Advocates for high-performing, energy efficient buildings understand the hurdles to proving the business case to spur development and investment decisions among commercial real estate owners and investors. Although there is significant evidence that green buildings exhibit increased financial performance via decreased operating expenses and non-energy benefits such as workplace comfort and employee productivity, green building practitioners still face an uphill battle when asked to prove the profits, most frequently pointing to rent premium as an indicator to attract investment.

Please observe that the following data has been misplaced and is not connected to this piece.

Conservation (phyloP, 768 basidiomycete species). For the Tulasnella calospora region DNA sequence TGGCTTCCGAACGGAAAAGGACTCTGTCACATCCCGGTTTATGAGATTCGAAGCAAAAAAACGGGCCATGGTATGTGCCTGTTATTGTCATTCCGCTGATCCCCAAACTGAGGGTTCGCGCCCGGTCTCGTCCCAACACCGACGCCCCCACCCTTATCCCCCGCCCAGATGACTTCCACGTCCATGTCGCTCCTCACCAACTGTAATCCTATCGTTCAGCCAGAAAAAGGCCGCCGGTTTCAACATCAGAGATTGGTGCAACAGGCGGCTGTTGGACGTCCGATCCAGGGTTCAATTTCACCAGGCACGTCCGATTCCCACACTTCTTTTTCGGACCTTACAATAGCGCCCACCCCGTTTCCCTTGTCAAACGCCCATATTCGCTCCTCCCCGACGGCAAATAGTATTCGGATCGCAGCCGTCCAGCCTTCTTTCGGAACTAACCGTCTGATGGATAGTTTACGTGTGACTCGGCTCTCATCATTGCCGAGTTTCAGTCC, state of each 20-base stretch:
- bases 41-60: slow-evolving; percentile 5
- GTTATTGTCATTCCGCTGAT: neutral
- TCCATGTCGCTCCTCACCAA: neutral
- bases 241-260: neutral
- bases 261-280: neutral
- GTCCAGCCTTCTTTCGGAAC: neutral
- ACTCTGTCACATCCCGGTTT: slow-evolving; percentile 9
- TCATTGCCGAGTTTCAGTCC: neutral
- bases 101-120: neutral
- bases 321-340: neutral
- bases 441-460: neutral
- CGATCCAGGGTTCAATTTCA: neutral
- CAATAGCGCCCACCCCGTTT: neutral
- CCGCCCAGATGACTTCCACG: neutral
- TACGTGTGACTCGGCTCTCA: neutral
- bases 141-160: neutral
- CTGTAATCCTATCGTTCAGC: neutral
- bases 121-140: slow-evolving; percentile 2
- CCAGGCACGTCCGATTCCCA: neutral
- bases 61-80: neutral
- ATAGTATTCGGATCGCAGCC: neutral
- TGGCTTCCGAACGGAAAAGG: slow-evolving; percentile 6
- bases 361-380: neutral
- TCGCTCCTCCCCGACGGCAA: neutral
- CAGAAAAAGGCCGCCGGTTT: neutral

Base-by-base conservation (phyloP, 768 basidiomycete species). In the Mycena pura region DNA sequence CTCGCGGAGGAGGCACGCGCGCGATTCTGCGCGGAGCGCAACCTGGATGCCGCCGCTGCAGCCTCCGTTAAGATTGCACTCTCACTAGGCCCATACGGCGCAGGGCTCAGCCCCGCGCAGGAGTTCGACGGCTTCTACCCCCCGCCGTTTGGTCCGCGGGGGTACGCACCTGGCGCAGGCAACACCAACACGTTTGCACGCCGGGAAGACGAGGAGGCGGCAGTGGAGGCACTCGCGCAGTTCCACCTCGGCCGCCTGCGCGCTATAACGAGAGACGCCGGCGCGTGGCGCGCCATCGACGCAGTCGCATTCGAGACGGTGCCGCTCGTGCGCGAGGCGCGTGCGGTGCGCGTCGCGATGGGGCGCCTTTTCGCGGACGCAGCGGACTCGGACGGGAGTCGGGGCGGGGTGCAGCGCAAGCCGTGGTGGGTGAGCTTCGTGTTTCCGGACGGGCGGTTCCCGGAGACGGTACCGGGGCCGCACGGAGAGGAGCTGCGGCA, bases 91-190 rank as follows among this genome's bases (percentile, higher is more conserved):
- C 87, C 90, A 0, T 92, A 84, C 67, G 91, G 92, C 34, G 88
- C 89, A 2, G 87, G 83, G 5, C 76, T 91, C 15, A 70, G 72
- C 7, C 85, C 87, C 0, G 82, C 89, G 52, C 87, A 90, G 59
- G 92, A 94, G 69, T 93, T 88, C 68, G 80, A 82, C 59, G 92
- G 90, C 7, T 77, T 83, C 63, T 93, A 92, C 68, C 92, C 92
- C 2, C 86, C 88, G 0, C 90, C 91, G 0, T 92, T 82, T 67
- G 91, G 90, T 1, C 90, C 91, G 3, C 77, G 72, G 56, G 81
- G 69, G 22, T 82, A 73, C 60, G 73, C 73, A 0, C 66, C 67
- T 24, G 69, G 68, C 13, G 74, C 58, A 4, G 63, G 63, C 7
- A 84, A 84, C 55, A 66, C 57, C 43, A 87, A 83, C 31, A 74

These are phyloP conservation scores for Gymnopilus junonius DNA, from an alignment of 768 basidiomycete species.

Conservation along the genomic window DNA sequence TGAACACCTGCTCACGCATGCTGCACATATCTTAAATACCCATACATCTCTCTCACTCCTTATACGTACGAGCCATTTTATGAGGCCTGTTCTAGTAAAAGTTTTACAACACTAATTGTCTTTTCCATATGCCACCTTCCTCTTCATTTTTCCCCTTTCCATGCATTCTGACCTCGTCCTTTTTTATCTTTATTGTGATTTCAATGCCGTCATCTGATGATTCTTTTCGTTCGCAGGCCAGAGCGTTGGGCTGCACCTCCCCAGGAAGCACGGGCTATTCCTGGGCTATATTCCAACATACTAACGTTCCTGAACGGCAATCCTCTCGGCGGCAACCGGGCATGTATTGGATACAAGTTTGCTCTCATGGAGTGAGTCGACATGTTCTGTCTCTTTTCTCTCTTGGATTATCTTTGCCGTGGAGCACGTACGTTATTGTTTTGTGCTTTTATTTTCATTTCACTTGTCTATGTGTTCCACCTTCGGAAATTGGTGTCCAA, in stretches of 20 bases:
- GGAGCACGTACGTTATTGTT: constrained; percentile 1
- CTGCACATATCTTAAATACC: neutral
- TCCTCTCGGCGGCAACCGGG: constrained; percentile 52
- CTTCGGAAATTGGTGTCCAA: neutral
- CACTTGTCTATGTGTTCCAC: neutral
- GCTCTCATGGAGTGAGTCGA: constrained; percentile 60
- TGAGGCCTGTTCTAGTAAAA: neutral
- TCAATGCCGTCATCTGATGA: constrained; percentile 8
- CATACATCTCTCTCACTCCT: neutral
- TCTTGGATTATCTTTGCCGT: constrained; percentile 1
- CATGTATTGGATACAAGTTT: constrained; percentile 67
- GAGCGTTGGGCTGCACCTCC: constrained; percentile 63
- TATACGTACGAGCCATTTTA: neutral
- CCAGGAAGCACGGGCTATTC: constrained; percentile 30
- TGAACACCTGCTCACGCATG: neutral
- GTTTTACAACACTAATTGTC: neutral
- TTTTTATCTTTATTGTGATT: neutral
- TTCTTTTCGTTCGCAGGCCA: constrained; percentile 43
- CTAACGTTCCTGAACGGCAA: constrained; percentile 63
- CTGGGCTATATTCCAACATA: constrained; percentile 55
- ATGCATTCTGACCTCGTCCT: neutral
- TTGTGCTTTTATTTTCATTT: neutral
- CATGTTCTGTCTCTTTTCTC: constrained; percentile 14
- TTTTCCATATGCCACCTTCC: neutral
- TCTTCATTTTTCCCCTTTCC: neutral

This paper documents a recently conducted literature review commissioned by the US Department of Energy (DOE) of 39 peer-reviewed and published academic papers pertaining to green or energy-related building attributes and financial performance. The review (first published here) indicated that 27 papers found a positive correlation between green building certifications and rents. If this is the case, then why are green building development and energy efficiency retrofits not the norm for the industry? This paper first synthesizes the recent literature review to illustrate that the existing body of empirical evidence supports green building investment. Next, it describes a workshop of leading academics in real estate sustainability and finance who met in late 2017 to discuss gaps in green building research and assess data challenges in their fields. Insights synthesized the workshop were used to drive new DOE led research that can provide value and understanding to investors and builders of high performing buildings. Finally, the paper offers insights into why the market is not properly pricing building efficiency, with factors ranging from improper mitigation of risks associated with energy and lack of transparency and responsibility felt by building end users, and what further steps are needed to transform green building investment practices in the commercial real estate industry.